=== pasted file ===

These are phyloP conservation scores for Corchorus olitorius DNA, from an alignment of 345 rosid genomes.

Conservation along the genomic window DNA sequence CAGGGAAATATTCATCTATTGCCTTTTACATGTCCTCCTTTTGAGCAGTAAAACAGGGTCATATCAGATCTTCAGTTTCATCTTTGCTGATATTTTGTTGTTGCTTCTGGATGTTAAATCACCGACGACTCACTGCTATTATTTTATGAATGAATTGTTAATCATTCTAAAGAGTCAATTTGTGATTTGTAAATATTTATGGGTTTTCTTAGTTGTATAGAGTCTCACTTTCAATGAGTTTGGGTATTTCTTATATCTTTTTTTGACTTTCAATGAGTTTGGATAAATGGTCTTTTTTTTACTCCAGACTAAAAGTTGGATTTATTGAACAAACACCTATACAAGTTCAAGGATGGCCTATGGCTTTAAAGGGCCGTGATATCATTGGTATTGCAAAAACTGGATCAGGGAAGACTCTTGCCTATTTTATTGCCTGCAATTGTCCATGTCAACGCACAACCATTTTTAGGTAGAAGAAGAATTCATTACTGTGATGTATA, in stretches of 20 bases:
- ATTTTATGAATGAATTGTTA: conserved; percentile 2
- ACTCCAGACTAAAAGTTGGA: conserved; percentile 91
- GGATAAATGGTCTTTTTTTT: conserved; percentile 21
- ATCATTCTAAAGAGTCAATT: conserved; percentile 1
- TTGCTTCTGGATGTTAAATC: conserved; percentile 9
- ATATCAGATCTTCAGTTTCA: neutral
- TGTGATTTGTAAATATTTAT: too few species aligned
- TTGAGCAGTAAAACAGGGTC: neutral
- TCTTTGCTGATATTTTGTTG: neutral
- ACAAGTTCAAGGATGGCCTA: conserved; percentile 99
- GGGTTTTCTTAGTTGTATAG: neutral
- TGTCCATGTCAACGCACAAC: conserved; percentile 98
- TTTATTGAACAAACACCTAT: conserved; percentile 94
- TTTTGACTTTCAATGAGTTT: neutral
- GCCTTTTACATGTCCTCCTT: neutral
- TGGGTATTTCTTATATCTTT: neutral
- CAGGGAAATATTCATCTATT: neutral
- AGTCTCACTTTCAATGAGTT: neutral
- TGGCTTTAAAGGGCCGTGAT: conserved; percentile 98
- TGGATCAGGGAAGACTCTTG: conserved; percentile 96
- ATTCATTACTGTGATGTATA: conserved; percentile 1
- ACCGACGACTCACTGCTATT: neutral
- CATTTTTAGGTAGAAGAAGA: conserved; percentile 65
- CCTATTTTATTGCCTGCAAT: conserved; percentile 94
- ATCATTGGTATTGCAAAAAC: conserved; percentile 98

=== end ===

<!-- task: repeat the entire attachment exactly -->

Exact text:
These are phyloP conservation scores for Corchorus olitorius DNA, from an alignment of 345 rosid genomes.

Conservation along the genomic window DNA sequence CAGGGAAATATTCATCTATTGCCTTTTACATGTCCTCCTTTTGAGCAGTAAAACAGGGTCATATCAGATCTTCAGTTTCATCTTTGCTGATATTTTGTTGTTGCTTCTGGATGTTAAATCACCGACGACTCACTGCTATTATTTTATGAATGAATTGTTAATCATTCTAAAGAGTCAATTTGTGATTTGTAAATATTTATGGGTTTTCTTAGTTGTATAGAGTCTCACTTTCAATGAGTTTGGGTATTTCTTATATCTTTTTTTGACTTTCAATGAGTTTGGATAAATGGTCTTTTTTTTACTCCAGACTAAAAGTTGGATTTATTGAACAAACACCTATACAAGTTCAAGGATGGCCTATGGCTTTAAAGGGCCGTGATATCATTGGTATTGCAAAAACTGGATCAGGGAAGACTCTTGCCTATTTTATTGCCTGCAATTGTCCATGTCAACGCACAACCATTTTTAGGTAGAAGAAGAATTCATTACTGTGATGTATA, in stretches of 20 bases:
- ATTTTATGAATGAATTGTTA: conserved; percentile 2
- ACTCCAGACTAAAAGTTGGA: conserved; percentile 91
- GGATAAATGGTCTTTTTTTT: conserved; percentile 21
- ATCATTCTAAAGAGTCAATT: conserved; percentile 1
- TTGCTTCTGGATGTTAAATC: conserved; percentile 9
- ATATCAGATCTTCAGTTTCA: neutral
- TGTGATTTGTAAATATTTAT: too few species aligned
- TTGAGCAGTAAAACAGGGTC: neutral
- TCTTTGCTGATATTTTGTTG: neutral
- ACAAGTTCAAGGATGGCCTA: conserved; percentile 99
- GGGTTTTCTTAGTTGTATAG: neutral
- TGTCCATGTCAACGCACAAC: conserved; percentile 98
- TTTATTGAACAAACACCTAT: conserved; percentile 94
- TTTTGACTTTCAATGAGTTT: neutral
- GCCTTTTACATGTCCTCCTT: neutral
- TGGGTATTTCTTATATCTTT: neutral
- CAGGGAAATATTCATCTATT: neutral
- AGTCTCACTTTCAATGAGTT: neutral
- TGGCTTTAAAGGGCCGTGAT: conserved; percentile 98
- TGGATCAGGGAAGACTCTTG: conserved; percentile 96
- ATTCATTACTGTGATGTATA: conserved; percentile 1
- ACCGACGACTCACTGCTATT: neutral
- CATTTTTAGGTAGAAGAAGA: conserved; percentile 65
- CCTATTTTATTGCCTGCAAT: conserved; percentile 94
- ATCATTGGTATTGCAAAAAC: conserved; percentile 98